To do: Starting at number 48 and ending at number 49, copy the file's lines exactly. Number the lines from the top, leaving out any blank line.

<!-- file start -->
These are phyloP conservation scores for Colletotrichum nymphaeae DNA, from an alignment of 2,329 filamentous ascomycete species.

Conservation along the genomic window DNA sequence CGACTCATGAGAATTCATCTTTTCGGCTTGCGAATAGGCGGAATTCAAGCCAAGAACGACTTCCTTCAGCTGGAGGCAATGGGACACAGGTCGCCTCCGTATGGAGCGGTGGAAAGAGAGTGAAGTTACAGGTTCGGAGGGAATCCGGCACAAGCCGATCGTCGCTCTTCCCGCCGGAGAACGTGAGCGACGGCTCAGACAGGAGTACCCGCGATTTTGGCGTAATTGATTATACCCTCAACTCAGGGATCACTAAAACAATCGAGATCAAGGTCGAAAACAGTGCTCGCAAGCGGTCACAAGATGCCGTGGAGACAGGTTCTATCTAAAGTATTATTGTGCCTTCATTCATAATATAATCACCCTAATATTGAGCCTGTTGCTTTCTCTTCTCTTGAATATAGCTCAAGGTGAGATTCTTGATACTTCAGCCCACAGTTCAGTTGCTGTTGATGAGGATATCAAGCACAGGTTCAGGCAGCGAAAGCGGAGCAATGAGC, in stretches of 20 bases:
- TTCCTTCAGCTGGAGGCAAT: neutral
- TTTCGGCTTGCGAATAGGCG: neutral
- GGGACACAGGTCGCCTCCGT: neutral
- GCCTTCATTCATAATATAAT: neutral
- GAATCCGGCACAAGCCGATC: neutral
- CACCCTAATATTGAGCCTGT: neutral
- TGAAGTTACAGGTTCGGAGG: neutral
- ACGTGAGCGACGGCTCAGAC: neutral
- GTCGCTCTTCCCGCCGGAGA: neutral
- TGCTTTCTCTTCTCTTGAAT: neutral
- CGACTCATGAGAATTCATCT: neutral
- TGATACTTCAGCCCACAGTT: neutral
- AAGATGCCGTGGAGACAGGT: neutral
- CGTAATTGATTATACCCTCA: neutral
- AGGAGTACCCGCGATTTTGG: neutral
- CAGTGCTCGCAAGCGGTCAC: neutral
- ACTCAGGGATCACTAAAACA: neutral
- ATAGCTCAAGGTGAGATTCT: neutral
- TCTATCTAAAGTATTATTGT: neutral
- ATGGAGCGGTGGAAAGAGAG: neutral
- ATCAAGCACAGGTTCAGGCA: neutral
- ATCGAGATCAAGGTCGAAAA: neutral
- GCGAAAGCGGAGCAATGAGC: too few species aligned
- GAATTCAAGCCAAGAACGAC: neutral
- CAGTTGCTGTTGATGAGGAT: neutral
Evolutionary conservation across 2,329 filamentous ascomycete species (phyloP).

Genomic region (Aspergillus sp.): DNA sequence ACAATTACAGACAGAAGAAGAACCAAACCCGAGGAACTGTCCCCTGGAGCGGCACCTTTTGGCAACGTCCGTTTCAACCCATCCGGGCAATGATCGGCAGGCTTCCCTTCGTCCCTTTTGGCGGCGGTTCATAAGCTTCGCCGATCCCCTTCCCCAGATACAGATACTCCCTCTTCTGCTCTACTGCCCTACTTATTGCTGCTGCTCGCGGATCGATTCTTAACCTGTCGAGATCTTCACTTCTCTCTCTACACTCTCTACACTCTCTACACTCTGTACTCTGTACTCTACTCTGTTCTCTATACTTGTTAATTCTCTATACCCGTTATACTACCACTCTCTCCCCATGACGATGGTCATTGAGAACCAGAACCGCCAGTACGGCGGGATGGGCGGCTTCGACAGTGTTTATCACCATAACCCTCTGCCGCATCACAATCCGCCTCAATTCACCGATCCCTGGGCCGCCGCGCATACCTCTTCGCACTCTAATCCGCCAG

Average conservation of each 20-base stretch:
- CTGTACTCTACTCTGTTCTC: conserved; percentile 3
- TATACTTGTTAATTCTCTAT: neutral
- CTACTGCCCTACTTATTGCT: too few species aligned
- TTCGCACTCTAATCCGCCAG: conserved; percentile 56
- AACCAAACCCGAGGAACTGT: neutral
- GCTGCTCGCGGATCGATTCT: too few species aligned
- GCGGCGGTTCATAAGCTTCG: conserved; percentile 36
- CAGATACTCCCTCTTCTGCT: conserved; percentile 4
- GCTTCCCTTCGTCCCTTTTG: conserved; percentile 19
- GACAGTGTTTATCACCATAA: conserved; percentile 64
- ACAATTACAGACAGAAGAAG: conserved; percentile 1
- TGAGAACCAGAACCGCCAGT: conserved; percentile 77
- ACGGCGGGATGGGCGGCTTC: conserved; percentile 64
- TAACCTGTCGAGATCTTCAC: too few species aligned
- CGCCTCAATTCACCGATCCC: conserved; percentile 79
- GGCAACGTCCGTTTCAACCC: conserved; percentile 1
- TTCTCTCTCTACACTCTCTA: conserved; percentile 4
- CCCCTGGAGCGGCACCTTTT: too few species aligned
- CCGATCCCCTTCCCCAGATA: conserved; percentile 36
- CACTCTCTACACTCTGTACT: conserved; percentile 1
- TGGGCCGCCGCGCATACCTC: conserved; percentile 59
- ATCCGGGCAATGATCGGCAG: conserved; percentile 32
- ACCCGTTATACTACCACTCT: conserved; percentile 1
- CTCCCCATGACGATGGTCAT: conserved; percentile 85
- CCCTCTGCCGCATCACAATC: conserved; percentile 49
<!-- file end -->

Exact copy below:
- CCCCTGGAGCGGCACCTTTT: too few species aligned
- CCGATCCCCTTCCCCAGATA: conserved; percentile 36